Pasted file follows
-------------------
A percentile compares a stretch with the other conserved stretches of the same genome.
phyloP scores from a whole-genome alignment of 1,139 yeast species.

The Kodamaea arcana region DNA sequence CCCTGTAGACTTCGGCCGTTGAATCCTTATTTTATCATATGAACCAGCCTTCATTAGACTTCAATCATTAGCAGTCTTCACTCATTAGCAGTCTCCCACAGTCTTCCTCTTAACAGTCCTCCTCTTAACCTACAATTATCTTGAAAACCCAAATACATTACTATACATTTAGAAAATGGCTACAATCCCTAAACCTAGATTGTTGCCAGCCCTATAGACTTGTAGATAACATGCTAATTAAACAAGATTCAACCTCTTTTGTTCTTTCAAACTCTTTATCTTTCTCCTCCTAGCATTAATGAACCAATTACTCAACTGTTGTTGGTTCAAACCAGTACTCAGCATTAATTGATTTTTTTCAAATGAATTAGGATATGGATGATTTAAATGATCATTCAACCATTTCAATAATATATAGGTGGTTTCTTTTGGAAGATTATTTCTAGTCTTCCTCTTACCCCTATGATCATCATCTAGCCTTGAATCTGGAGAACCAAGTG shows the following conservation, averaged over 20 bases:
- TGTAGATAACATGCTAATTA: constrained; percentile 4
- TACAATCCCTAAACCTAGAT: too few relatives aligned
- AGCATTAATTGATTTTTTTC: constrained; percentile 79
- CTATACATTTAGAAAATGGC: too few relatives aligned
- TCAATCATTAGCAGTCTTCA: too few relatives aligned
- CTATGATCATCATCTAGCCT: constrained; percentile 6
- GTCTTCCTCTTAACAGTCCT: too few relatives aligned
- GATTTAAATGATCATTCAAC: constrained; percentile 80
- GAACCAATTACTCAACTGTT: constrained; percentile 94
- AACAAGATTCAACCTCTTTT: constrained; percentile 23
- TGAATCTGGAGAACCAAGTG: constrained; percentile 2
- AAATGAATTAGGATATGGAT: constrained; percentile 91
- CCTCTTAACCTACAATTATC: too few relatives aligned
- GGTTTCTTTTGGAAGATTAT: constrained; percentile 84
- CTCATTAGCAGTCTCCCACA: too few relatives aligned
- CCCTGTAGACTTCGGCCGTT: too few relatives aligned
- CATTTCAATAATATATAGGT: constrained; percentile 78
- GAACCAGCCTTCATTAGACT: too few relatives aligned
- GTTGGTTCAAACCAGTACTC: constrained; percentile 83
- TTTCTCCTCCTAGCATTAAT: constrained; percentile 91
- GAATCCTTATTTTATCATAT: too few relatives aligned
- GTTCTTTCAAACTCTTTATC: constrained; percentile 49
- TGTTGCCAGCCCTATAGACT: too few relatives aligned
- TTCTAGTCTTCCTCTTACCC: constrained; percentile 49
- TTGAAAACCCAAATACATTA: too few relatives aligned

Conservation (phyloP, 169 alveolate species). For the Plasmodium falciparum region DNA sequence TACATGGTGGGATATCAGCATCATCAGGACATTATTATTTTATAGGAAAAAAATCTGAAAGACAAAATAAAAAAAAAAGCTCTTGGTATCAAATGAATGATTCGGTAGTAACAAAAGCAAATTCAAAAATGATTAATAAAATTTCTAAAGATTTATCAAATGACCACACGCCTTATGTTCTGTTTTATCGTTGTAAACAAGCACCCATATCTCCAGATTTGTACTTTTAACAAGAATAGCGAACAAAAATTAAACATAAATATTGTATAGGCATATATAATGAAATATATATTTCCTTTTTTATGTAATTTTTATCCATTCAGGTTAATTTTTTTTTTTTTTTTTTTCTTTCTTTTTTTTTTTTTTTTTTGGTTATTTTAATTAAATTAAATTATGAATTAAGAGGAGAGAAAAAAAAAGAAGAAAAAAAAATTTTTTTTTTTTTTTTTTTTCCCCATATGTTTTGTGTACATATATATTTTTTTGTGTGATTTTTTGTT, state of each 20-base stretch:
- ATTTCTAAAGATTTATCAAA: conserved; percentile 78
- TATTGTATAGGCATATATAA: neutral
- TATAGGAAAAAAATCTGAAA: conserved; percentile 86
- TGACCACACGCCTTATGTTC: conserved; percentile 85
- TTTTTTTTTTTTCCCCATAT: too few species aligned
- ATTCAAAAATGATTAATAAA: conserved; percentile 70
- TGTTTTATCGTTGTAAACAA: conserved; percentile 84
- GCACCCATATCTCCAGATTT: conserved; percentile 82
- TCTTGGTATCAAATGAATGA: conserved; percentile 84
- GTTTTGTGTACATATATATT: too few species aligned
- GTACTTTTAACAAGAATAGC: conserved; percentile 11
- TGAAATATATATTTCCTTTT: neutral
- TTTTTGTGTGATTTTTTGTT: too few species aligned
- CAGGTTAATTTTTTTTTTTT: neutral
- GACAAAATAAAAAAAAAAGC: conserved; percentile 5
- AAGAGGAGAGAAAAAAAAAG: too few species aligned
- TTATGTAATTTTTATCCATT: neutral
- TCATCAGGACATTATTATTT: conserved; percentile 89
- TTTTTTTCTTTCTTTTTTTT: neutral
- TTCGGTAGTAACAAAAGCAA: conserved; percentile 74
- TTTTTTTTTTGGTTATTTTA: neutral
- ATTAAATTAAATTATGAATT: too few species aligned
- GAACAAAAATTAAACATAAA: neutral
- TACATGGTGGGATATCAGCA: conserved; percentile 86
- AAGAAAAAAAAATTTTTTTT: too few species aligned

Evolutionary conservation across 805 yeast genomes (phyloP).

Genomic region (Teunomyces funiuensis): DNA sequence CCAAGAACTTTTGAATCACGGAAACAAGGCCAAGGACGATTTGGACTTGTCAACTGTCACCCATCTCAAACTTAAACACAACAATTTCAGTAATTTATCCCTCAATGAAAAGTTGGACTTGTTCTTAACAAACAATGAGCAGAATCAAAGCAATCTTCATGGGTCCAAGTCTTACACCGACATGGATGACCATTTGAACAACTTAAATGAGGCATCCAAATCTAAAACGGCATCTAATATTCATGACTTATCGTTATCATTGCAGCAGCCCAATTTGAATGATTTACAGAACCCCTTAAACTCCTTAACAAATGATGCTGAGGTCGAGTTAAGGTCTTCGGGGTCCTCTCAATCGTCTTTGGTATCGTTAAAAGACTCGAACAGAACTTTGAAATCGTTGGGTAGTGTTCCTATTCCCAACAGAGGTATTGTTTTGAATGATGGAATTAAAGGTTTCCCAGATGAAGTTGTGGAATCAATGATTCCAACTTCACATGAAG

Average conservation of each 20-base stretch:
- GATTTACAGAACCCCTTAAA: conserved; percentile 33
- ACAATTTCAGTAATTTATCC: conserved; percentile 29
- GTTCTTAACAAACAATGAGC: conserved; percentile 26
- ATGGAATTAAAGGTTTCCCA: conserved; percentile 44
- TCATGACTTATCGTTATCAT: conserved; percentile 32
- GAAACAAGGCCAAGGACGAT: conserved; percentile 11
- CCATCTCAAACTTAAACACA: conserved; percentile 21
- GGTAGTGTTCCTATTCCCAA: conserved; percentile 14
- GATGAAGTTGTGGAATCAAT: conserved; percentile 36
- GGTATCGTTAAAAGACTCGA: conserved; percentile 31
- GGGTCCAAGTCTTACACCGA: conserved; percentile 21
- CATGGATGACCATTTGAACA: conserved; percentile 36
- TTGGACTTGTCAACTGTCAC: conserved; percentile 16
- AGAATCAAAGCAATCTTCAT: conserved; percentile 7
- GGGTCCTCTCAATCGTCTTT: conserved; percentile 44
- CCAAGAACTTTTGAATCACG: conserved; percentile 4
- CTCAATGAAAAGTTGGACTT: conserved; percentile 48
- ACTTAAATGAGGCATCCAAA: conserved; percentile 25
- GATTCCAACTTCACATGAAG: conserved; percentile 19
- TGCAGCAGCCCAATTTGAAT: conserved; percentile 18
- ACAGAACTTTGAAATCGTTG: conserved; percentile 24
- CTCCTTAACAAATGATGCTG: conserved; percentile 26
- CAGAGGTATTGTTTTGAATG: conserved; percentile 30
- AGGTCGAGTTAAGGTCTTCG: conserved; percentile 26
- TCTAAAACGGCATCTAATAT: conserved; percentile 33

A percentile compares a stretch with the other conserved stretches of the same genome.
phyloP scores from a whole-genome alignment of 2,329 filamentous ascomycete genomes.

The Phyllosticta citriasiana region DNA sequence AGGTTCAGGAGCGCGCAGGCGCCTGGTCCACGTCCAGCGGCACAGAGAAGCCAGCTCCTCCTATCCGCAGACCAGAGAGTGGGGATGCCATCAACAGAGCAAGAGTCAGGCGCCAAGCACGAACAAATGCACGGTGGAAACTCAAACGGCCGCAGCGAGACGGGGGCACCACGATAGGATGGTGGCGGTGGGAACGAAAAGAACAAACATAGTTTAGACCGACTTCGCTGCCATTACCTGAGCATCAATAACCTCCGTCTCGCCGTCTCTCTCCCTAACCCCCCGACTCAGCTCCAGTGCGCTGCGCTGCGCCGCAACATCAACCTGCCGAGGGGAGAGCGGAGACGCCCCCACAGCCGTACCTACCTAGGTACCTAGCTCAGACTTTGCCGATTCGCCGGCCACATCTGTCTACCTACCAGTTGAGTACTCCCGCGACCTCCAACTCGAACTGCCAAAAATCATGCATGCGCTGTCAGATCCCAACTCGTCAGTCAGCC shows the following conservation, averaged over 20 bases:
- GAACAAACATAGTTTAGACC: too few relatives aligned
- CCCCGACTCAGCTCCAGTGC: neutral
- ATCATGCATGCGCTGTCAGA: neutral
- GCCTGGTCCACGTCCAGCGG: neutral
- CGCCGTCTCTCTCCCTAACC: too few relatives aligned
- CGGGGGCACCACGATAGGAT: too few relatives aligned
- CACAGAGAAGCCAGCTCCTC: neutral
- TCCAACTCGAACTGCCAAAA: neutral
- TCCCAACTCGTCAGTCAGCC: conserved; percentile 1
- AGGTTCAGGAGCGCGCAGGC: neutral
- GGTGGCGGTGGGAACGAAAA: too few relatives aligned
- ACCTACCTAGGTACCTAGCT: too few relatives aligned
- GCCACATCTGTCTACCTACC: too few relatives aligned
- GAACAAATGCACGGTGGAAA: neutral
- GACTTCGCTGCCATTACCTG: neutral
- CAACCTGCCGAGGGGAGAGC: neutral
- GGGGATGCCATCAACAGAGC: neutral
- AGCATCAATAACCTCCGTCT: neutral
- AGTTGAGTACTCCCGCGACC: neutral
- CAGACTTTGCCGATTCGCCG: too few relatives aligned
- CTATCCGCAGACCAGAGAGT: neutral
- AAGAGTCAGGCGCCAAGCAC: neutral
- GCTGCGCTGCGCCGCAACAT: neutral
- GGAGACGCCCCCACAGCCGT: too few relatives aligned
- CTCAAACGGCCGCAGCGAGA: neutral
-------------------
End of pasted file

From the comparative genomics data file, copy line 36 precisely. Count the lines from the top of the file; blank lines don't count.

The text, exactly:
- TGTTTTATCGTTGTAAACAA: conserved; percentile 84